Ireland is known as the Emerald Isles because it is famous for its beautiful, diverse and green landscapes. Ireland features dramatic coastlines with lovely beaches, historical ruins and mountains. Regarding outdoor activities in Ireland, there are loads – you can walk the cliffs, kitesurfing on the beach or even go on a whale-watching boat! Here are some of the best outdoor activities in Ireland.
The Wicklow Way
The Wicklow Way is a 131-kilometre long-distance trail that crosses the Wicklow Mountains. The trail runs from Marlay Park in Dublin through County Wicklow and ends in the village of Clonegal in County Carlow. The Wicklow Way combines easy accessibility with a wide variety of scenic experiences. This includes mountains, upland lakes, glacial valleys, fast-flowing mountain streams, forests and farmland.
Cliffs of Moher
The Cliffs of Moher are sea cliffs located at the southwestern edge of County Clare, Ireland. These are one of Ireland’s favourite visitor experiences: the cliffs tower over the rugged West Clare coast. The pathways are paved and safe, and you can view the famous Cliffs on Europe’s western frontier and enjoy the stunning vistas over the Atlantic Ocean and the Aran Islands.
Killarney National Park
In the southwest of County Kerry is an expanse of rugged, mountainous country that sweeps down to the Lakes of Killarney. Stretching across 10,000 hectares lies Killarney National Park, with its combination of mountains, lakes, woodland and waterfalls. Twinned with Glacier National Park in Montana, USA, Killarney National Park has been designated as a biosphere reserve by the United Nations Educational, Scientific and Cultural Organisation (UNESCO) for its work in conservation and research.
Wormhole on Inis Mor
The Wormhole, Poll na bPéist or The Serpents Lair – is one of the more unusual sights you’ll see on the Aran islands. It is located on the west side of Inis Mór Island, about 1.6 km south of the famous cliff fort of Dún Aonghasa. The almost perfect rectangular shape of this natural tidal pool was formed naturally in the limestone rock that dominates the landscape of the islands and the nearby Burren. This peculiar rock formation features underwater channels that connect to the sea.
Carrauntoohil is the highest mountain in Ireland. It is on the Iveragh Peninsula in County Kerry, close to the centre of Ireland’s highest mountain range, MacGillycuddy’s Reeks. The MacGillycuddy Reeks of Kerry are Ireland’s highest mountains and include the only three peaks in Ireland over 1000 metres, Corrán Tuathail at a lofty 1039 metres, Binn Chaorach at 1010mtrs and Caher standing at 1001 metres.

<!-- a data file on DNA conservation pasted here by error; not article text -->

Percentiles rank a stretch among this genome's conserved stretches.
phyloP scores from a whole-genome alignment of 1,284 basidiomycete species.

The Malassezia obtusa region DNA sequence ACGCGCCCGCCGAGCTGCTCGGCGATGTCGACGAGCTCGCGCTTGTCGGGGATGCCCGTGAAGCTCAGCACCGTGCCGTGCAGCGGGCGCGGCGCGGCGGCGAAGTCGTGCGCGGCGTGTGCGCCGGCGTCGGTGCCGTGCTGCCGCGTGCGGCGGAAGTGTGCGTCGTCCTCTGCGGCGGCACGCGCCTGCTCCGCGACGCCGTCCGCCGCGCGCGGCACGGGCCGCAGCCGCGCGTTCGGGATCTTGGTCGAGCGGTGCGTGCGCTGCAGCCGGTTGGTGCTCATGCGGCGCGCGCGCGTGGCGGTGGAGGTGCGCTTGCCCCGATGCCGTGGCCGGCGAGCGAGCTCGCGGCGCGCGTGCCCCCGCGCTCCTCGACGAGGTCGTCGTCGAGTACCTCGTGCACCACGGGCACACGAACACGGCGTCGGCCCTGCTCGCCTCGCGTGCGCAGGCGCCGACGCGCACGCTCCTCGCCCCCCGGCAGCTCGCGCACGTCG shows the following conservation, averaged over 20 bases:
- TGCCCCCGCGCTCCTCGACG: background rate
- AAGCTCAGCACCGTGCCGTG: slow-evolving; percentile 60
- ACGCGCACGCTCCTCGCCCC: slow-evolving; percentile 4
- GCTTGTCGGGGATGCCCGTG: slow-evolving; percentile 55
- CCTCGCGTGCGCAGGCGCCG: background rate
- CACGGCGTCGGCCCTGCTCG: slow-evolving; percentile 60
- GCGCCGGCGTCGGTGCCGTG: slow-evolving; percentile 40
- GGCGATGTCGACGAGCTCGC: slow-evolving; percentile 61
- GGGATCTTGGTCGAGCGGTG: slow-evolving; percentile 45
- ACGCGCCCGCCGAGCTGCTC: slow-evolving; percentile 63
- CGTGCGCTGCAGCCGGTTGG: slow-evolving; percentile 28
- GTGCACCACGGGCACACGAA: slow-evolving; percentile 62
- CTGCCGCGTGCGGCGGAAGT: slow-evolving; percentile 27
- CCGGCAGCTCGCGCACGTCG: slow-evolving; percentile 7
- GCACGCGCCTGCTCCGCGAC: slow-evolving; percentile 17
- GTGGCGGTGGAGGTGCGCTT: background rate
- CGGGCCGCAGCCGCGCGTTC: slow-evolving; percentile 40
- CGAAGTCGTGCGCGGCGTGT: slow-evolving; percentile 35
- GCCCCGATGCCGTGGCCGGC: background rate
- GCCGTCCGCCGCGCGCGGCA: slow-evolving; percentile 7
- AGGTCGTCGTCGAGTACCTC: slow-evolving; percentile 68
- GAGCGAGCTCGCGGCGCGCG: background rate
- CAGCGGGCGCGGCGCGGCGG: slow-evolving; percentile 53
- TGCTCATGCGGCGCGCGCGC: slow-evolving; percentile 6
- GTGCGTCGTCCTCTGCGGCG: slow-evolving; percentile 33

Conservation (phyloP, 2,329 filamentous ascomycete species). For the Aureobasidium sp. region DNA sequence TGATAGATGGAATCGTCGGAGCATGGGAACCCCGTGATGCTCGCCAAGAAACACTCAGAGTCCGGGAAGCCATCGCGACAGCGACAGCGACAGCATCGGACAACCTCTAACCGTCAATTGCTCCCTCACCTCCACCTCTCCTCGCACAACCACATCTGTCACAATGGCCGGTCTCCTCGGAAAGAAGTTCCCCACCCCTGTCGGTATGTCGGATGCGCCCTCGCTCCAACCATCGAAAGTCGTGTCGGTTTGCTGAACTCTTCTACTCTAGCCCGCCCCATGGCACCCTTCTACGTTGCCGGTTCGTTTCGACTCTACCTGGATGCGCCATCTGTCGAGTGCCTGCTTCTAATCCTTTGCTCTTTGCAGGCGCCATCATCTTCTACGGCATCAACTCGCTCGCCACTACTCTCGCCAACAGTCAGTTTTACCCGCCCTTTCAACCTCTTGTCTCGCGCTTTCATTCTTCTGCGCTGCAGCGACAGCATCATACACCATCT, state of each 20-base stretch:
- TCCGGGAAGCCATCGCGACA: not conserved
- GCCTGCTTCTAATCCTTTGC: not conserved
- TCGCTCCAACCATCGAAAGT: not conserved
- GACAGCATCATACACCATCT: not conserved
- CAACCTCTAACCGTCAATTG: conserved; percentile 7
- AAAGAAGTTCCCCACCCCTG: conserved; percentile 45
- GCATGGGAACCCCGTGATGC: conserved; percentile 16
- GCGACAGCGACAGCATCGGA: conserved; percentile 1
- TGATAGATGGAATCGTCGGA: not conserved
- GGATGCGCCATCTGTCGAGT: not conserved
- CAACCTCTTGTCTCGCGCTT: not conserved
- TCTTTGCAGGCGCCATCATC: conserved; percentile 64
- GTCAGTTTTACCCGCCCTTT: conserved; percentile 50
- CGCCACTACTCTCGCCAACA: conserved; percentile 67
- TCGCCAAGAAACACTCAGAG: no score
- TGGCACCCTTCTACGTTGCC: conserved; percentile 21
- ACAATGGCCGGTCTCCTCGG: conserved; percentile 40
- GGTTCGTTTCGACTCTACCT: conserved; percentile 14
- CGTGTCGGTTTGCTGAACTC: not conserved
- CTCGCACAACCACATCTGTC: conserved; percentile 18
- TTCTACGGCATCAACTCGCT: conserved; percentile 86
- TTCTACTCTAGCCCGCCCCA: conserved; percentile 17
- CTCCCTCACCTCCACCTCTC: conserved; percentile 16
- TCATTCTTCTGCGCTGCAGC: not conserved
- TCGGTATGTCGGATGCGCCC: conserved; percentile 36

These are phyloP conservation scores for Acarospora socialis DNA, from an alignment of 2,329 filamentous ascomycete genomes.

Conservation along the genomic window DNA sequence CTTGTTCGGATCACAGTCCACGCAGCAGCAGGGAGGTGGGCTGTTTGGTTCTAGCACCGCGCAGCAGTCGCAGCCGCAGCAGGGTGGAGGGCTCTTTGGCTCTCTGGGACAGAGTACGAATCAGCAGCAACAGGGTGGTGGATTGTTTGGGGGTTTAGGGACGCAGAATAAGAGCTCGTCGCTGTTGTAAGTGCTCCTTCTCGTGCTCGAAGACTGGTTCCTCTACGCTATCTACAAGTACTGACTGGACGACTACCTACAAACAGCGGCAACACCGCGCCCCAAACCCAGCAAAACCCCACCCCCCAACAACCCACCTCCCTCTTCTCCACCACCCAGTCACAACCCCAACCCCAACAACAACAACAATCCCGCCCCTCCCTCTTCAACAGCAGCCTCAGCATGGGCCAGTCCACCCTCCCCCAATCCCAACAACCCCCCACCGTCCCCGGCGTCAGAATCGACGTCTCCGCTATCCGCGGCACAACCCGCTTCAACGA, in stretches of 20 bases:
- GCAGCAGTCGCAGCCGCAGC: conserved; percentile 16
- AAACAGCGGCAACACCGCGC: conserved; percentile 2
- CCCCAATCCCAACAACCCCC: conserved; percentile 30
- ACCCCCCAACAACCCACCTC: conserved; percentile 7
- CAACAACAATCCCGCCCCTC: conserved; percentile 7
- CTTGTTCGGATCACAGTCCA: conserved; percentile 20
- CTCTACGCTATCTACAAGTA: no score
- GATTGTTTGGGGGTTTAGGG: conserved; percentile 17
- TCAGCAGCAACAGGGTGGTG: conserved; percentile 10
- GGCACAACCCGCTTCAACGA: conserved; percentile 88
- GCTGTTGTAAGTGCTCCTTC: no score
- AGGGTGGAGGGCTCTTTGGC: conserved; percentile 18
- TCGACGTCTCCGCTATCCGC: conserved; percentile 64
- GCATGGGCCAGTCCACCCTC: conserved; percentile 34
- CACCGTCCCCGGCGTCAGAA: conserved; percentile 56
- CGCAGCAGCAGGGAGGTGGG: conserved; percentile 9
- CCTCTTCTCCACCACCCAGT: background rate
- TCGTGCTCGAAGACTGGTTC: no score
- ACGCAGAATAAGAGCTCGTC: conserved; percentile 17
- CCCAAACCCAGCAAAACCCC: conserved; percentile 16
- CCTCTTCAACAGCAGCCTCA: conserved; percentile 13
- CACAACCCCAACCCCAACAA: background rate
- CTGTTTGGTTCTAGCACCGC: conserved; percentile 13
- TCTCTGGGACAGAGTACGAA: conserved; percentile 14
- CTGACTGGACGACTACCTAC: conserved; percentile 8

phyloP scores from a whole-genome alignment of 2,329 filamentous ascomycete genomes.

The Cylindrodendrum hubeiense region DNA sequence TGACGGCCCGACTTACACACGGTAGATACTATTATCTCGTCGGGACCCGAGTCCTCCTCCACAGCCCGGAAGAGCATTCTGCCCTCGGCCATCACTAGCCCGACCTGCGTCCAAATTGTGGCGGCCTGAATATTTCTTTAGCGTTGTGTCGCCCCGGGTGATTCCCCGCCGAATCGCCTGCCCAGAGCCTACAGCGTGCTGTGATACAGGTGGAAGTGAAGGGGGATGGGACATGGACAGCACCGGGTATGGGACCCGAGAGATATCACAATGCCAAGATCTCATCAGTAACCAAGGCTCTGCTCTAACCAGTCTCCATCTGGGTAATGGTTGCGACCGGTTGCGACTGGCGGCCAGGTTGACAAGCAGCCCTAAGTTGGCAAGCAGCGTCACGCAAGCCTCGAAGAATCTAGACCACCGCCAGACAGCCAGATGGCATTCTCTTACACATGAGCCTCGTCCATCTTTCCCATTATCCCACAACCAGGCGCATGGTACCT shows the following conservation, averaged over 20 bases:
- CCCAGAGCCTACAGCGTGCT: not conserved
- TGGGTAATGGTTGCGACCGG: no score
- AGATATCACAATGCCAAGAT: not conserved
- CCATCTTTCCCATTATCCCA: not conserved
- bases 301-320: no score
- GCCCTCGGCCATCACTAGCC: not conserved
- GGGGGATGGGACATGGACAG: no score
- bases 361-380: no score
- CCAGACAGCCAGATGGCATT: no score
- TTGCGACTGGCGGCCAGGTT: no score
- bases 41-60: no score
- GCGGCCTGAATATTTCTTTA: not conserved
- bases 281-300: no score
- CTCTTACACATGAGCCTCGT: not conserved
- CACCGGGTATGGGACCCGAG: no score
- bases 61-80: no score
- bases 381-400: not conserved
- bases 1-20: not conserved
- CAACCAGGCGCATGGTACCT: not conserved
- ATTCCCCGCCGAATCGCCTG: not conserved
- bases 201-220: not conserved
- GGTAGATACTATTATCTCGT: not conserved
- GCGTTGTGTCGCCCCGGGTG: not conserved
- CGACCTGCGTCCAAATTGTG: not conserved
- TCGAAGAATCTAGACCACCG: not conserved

Kitesurfing in Sligo
Rosses Point is one of the closest beaches to Sligo Town for kitesurfing. The beach is accessible year-round. You could do some lessons where the instructor will introduce you to the sport and teach you various safety rules and skills on the land before going to the water.
The Stairway to Heaven
Cuilcagh is a mountain on the border between County Fermanagh and County Cavan. With a height of 666 metres, it is the highest point in both counties. A steep climb is required to reach the viewing platform, which provides breathtaking views. The first part of the walk passes through a limestone landscape, continuing along the gravel vehicle track. The landscape starts to change to a blanket bog where the flat-topped ridge of Cuilcagh Mountain is visible on the horizon.
The Giant’s Causeway is an area of about 40,000 interlocking basalt columns resulting from an ancient volcanic fissure eruption. It is located in County Antrim on the north coast of Northern Ireland. The Giant’s Causeway lies at the foot of the basalt cliffs along the sea coast on the edge of the Antrim plateau. The dramatic sight has inspired legends of giants striding over the sea to Scotland.
Connemara National Park
Connemara National Park is one of six national parks in Ireland located northwest of Connemara in County Galway. Connemara National Park covers 2,000 hectares of scenic mountains, bogs, heaths, grasslands and woodlands. Some of the National Park’s mountains, namely Benbaun, Bencullagh, Benbrack and Muckanaght, are part of the famous Twelve Bens or Beanna Beola range.
Benbulben is sometimes referred to as Ireland’s own Table Mountain. The trail begins in a forest area before opening out to provide close-up views of Benbulben’s head. Later in the walk, panoramic views of Donegal Bay are also available, with the mountains of Donegal, including Slieve Liag, highly prominent, as well as Mullaghmore and Classiebawn Castle.
Whale Watching in West Cork
West Cork, on the Irish south coast, attracts minke, fin, and humpback whales to feed in its waters every year. You can take a trip on a purpose-built whale-watching vessel. Every spring, minke whales, Ireland’s smallest baleen whales, return to the West Cork coast to feed.